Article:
ContractsProf Blog

Editor: Jeremy Telman
Oklahoma City University
School of Law

Tuesday, April 9, 2024

New (to me) Contracts Podcast!

Mitu GulatiThanks to Mitu Gulati (right) for introducing me to Unpacking Contract Law, a UK-based, contracts-law podcast sponsored by Newcastle Law School.  I dipped in to episode 22, which is about one of our favorite old chestnuts of contract law and lore, Hadley v. Baxandale.  Three scholars, Timothy Dodsworth (Newcastle), Maggie Hemsworth (Exeter), and Séverine Saintier (Cardiff) dig right in.  American listeners be warned: over on the other side of the pond, they talk about "Hadley and Baxandale" instead of Hadley v. Baxandale.  I've heard they also drive on the wrong side of the street.

It is lovely to hear a UK-case discussed by actual UK legal scholars, who are able to give the case a concreteness that we Yanks tend to overlook.  Listen to the episode and you can learn, e.g., what caused the delay in delivery that sparked the lawsuit.  There is much interesting conversation about the role of comparative law in the opinion and a discussion of why our friends (they call us "American cousins"!) over in the UK have given up on juries when it comes to determining damages.  

Humpty_Dumpty_TennielProfessor Hemsworth discusses a standard divide in the holding of Hadley into "two limbs," one relating to imputed foresight/knowledge, which was the focus of the case, and one to actual foresight; that is, special knowledge of facts.   Professor Hemsworth notes that the court found no evidence in Hadley that the defendant was actually aware that the mill was shut down, and so the second limb was not an option in that case.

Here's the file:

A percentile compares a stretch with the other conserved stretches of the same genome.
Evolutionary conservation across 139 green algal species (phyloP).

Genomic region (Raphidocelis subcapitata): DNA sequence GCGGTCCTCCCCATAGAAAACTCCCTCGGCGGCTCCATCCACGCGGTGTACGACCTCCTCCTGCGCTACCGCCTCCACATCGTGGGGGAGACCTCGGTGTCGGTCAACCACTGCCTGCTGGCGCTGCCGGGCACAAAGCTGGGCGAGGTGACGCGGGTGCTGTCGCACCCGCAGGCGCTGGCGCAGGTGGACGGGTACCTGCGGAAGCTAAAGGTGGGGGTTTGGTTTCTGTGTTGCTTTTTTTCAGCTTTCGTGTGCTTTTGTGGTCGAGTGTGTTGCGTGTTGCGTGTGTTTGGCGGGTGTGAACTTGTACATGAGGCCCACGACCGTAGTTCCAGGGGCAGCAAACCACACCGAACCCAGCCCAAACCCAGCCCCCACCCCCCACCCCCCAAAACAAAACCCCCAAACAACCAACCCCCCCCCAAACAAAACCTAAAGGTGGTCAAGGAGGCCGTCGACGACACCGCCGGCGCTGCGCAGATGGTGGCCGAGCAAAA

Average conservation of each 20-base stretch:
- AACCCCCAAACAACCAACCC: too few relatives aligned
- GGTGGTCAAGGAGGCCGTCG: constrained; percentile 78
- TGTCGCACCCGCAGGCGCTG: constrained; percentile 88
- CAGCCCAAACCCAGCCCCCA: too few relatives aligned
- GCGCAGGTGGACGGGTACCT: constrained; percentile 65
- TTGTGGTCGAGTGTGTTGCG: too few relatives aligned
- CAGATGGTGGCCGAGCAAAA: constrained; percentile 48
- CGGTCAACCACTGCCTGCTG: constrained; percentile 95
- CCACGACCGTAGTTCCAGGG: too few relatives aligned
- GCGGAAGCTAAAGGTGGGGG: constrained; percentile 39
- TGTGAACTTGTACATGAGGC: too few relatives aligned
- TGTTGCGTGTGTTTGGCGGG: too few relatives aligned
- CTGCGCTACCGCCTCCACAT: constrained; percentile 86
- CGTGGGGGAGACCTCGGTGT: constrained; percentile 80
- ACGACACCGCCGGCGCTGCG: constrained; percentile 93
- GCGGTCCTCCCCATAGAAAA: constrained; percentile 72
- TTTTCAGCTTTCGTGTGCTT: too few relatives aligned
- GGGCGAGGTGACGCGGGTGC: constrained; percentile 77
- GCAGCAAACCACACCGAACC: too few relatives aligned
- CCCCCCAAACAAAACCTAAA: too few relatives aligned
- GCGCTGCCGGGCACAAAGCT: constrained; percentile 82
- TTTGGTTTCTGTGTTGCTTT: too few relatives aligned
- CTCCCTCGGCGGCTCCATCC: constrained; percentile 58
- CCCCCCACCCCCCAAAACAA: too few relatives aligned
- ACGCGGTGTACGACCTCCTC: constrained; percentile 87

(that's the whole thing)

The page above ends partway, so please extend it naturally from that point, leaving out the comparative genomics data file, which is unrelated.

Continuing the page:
Professor Hemsworth then discusses some scholarship from "one of our favorite American cousins" in which the notions of contractual exclusions and Hadley's limb 2.  The America cousin is unnamed, but I suspect that all roads lead to Mitu, as we know that he and his co-authors have been doing work on precisely this issue. In such cases, the thing excluded is variously described as "consequential," or "special" or "unusual" damages, but the language is confusing and seems unrelated to anything that might fall within Hadley's limb 1.  And yet, by the Hunpty-Dumpty logic of case law, in which words mean whatever you want them to mean, courts accept the conflation.

Australian courts recognize, Professor Hemsworth notes, that "the poms have got it wrong."  But I don't think it's just the poms.  Mitu's work suggests that American transactions similarly conflate exclusions of damages with consequential losses in ways that seem doctrinally confused.  I don't think Mitu's work has yet turned up evidence of confusion in American courts, but only because it seems that these exclusions do not lead to litigation.

We await the arrival of a bold court that can achieve the reverse solution to the Humpty Dumpty conundrum.  Rather than putting the pieces together again, they need to be disaggregated.

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